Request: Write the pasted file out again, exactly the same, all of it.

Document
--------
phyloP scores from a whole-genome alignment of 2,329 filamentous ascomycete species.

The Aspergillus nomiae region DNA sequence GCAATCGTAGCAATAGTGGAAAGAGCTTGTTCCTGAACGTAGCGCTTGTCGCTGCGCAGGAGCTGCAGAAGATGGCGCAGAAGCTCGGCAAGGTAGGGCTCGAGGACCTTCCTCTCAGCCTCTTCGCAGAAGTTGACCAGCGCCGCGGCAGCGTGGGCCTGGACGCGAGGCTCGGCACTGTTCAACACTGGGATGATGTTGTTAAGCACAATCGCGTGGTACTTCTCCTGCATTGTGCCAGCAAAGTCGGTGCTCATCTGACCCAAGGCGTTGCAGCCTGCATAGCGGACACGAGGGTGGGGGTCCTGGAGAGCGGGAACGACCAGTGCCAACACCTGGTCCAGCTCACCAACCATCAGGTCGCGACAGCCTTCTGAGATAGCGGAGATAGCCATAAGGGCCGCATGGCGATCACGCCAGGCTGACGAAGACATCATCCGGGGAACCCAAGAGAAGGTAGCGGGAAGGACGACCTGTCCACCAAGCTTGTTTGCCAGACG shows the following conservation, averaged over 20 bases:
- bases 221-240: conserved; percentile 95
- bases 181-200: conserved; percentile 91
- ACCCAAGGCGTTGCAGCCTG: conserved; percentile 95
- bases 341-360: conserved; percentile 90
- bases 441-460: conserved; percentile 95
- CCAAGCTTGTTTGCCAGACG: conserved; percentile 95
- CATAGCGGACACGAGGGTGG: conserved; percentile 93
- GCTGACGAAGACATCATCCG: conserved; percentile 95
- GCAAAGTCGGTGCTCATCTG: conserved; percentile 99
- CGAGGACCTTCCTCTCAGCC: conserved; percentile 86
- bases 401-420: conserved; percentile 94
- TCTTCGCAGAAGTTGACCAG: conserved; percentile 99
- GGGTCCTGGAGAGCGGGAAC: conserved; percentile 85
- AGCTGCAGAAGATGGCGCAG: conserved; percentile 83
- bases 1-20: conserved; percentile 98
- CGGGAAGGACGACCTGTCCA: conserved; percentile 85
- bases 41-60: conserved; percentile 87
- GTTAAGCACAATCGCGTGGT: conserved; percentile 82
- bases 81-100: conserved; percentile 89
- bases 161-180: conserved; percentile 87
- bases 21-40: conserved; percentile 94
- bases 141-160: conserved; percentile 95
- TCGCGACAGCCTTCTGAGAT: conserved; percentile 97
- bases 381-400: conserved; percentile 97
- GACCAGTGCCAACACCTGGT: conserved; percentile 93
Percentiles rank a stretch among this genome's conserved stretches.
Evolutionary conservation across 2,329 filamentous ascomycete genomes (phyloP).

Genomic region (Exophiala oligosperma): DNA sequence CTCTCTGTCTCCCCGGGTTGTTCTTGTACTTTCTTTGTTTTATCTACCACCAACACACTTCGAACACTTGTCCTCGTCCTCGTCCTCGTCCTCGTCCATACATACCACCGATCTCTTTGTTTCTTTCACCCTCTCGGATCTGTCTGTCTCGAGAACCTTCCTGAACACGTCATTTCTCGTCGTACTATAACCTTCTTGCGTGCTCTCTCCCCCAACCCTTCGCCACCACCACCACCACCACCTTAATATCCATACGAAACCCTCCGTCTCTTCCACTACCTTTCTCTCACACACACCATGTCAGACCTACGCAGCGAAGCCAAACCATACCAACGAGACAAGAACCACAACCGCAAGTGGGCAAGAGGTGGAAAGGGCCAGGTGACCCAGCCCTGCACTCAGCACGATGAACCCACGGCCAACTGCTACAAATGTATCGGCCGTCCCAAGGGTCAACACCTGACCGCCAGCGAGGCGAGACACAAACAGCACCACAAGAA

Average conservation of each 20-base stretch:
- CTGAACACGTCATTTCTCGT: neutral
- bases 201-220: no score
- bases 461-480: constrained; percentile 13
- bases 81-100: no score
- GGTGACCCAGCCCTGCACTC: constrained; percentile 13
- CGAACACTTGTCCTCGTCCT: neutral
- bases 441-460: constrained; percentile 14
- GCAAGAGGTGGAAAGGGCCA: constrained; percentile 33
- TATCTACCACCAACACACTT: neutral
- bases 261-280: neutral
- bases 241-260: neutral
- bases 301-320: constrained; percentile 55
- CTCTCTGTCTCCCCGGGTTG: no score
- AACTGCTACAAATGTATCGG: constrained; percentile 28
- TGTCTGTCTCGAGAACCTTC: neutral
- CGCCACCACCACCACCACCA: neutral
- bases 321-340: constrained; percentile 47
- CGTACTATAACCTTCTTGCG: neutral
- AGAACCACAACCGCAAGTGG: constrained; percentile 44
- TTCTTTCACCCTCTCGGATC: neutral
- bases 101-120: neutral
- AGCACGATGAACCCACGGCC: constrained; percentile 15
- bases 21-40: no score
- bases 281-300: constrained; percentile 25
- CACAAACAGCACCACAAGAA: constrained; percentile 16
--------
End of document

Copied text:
phyloP scores from a whole-genome alignment of 2,329 filamentous ascomycete species.

The Aspergillus nomiae region DNA sequence GCAATCGTAGCAATAGTGGAAAGAGCTTGTTCCTGAACGTAGCGCTTGTCGCTGCGCAGGAGCTGCAGAAGATGGCGCAGAAGCTCGGCAAGGTAGGGCTCGAGGACCTTCCTCTCAGCCTCTTCGCAGAAGTTGACCAGCGCCGCGGCAGCGTGGGCCTGGACGCGAGGCTCGGCACTGTTCAACACTGGGATGATGTTGTTAAGCACAATCGCGTGGTACTTCTCCTGCATTGTGCCAGCAAAGTCGGTGCTCATCTGACCCAAGGCGTTGCAGCCTGCATAGCGGACACGAGGGTGGGGGTCCTGGAGAGCGGGAACGACCAGTGCCAACACCTGGTCCAGCTCACCAACCATCAGGTCGCGACAGCCTTCTGAGATAGCGGAGATAGCCATAAGGGCCGCATGGCGATCACGCCAGGCTGACGAAGACATCATCCGGGGAACCCAAGAGAAGGTAGCGGGAAGGACGACCTGTCCACCAAGCTTGTTTGCCAGACG shows the following conservation, averaged over 20 bases:
- bases 221-240: conserved; percentile 95
- bases 181-200: conserved; percentile 91
- ACCCAAGGCGTTGCAGCCTG: conserved; percentile 95
- bases 341-360: conserved; percentile 90
- bases 441-460: conserved; percentile 95
- CCAAGCTTGTTTGCCAGACG: conserved; percentile 95
- CATAGCGGACACGAGGGTGG: conserved; percentile 93
- GCTGACGAAGACATCATCCG: conserved; percentile 95
- GCAAAGTCGGTGCTCATCTG: conserved; percentile 99
- CGAGGACCTTCCTCTCAGCC: conserved; percentile 86
- bases 401-420: conserved; percentile 94
- TCTTCGCAGAAGTTGACCAG: conserved; percentile 99
- GGGTCCTGGAGAGCGGGAAC: conserved; percentile 85
- AGCTGCAGAAGATGGCGCAG: conserved; percentile 83
- bases 1-20: conserved; percentile 98
- CGGGAAGGACGACCTGTCCA: conserved; percentile 85
- bases 41-60: conserved; percentile 87
- GTTAAGCACAATCGCGTGGT: conserved; percentile 82
- bases 81-100: conserved; percentile 89
- bases 161-180: conserved; percentile 87
- bases 21-40: conserved; percentile 94
- bases 141-160: conserved; percentile 95
- TCGCGACAGCCTTCTGAGAT: conserved; percentile 97
- bases 381-400: conserved; percentile 97
- GACCAGTGCCAACACCTGGT: conserved; percentile 93
Percentiles rank a stretch among this genome's conserved stretches.
Evolutionary conservation across 2,329 filamentous ascomycete genomes (phyloP).

Genomic region (Exophiala oligosperma): DNA sequence CTCTCTGTCTCCCCGGGTTGTTCTTGTACTTTCTTTGTTTTATCTACCACCAACACACTTCGAACACTTGTCCTCGTCCTCGTCCTCGTCCTCGTCCATACATACCACCGATCTCTTTGTTTCTTTCACCCTCTCGGATCTGTCTGTCTCGAGAACCTTCCTGAACACGTCATTTCTCGTCGTACTATAACCTTCTTGCGTGCTCTCTCCCCCAACCCTTCGCCACCACCACCACCACCACCTTAATATCCATACGAAACCCTCCGTCTCTTCCACTACCTTTCTCTCACACACACCATGTCAGACCTACGCAGCGAAGCCAAACCATACCAACGAGACAAGAACCACAACCGCAAGTGGGCAAGAGGTGGAAAGGGCCAGGTGACCCAGCCCTGCACTCAGCACGATGAACCCACGGCCAACTGCTACAAATGTATCGGCCGTCCCAAGGGTCAACACCTGACCGCCAGCGAGGCGAGACACAAACAGCACCACAAGAA

Average conservation of each 20-base stretch:
- CTGAACACGTCATTTCTCGT: neutral
- bases 201-220: no score
- bases 461-480: constrained; percentile 13
- bases 81-100: no score
- GGTGACCCAGCCCTGCACTC: constrained; percentile 13
- CGAACACTTGTCCTCGTCCT: neutral
- bases 441-460: constrained; percentile 14
- GCAAGAGGTGGAAAGGGCCA: constrained; percentile 33
- TATCTACCACCAACACACTT: neutral
- bases 261-280: neutral
- bases 241-260: neutral
- bases 301-320: constrained; percentile 55
- CTCTCTGTCTCCCCGGGTTG: no score
- AACTGCTACAAATGTATCGG: constrained; percentile 28
- TGTCTGTCTCGAGAACCTTC: neutral
- CGCCACCACCACCACCACCA: neutral
- bases 321-340: constrained; percentile 47
- CGTACTATAACCTTCTTGCG: neutral
- AGAACCACAACCGCAAGTGG: constrained; percentile 44
- TTCTTTCACCCTCTCGGATC: neutral
- bases 101-120: neutral
- AGCACGATGAACCCACGGCC: constrained; percentile 15
- bases 21-40: no score
- bases 281-300: constrained; percentile 25
- CACAAACAGCACCACAAGAA: constrained; percentile 16